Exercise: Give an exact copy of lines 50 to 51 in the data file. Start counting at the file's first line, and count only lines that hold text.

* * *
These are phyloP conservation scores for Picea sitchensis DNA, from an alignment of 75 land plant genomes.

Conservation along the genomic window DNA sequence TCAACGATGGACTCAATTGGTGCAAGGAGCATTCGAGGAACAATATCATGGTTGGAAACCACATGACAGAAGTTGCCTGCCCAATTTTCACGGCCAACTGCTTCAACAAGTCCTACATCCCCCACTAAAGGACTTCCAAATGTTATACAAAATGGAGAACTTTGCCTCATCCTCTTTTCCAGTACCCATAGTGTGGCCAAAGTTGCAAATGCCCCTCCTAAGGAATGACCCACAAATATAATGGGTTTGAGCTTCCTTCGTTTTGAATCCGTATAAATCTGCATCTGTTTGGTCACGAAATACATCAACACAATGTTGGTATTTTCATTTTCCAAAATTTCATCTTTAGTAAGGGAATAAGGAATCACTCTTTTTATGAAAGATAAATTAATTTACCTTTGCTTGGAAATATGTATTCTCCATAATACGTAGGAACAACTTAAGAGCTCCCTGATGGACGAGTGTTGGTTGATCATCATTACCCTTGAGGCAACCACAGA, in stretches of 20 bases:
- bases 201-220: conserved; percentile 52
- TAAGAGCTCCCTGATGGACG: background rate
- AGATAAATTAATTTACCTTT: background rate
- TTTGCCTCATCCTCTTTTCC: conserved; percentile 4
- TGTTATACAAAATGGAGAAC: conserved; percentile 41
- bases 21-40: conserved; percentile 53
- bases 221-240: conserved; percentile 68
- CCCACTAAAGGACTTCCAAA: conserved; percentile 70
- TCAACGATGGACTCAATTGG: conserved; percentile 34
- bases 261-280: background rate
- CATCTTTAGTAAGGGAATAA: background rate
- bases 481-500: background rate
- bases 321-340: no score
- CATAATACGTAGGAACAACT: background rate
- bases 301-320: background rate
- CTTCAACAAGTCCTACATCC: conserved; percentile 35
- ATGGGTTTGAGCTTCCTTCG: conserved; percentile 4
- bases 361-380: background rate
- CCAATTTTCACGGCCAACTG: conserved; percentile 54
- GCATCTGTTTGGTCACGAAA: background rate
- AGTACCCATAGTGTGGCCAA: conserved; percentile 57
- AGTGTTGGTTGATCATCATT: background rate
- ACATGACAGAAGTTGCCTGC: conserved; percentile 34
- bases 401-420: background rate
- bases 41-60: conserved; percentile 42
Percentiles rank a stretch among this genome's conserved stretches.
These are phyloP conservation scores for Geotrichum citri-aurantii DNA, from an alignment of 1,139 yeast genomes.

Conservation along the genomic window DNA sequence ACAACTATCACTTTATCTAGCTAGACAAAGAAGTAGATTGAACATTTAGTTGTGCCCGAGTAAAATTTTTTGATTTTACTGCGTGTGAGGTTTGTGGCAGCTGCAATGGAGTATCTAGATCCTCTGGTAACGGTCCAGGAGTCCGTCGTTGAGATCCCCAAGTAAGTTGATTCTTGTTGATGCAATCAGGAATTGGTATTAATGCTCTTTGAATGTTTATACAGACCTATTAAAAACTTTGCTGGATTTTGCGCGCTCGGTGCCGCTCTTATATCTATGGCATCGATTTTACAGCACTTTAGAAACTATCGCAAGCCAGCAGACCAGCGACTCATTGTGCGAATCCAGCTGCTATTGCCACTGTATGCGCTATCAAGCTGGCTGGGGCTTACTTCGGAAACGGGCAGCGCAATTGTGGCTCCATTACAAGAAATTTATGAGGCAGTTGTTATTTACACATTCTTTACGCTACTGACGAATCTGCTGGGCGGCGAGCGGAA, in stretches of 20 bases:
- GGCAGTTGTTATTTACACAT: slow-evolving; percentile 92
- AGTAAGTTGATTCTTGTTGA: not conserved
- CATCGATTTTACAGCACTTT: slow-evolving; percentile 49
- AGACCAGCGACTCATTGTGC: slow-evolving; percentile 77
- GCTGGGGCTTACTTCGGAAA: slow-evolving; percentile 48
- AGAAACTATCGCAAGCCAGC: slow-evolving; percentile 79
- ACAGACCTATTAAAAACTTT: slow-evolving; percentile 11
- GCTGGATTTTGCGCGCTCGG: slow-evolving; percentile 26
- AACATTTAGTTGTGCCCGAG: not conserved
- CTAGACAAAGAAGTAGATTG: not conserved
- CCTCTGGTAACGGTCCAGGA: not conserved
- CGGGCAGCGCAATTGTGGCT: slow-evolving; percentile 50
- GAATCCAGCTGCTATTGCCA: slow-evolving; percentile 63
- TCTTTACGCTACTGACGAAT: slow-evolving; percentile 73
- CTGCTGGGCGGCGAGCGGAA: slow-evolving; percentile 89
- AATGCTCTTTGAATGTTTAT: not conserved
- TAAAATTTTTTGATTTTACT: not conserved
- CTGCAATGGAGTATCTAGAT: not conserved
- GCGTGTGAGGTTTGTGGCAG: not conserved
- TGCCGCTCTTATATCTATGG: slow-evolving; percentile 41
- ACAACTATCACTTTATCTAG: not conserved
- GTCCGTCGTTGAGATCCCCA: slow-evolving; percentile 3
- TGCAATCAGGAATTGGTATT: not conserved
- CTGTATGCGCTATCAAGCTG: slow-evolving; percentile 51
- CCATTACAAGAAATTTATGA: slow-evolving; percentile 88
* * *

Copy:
- TGCCGCTCTTATATCTATGG: slow-evolving; percentile 41
- ACAACTATCACTTTATCTAG: not conserved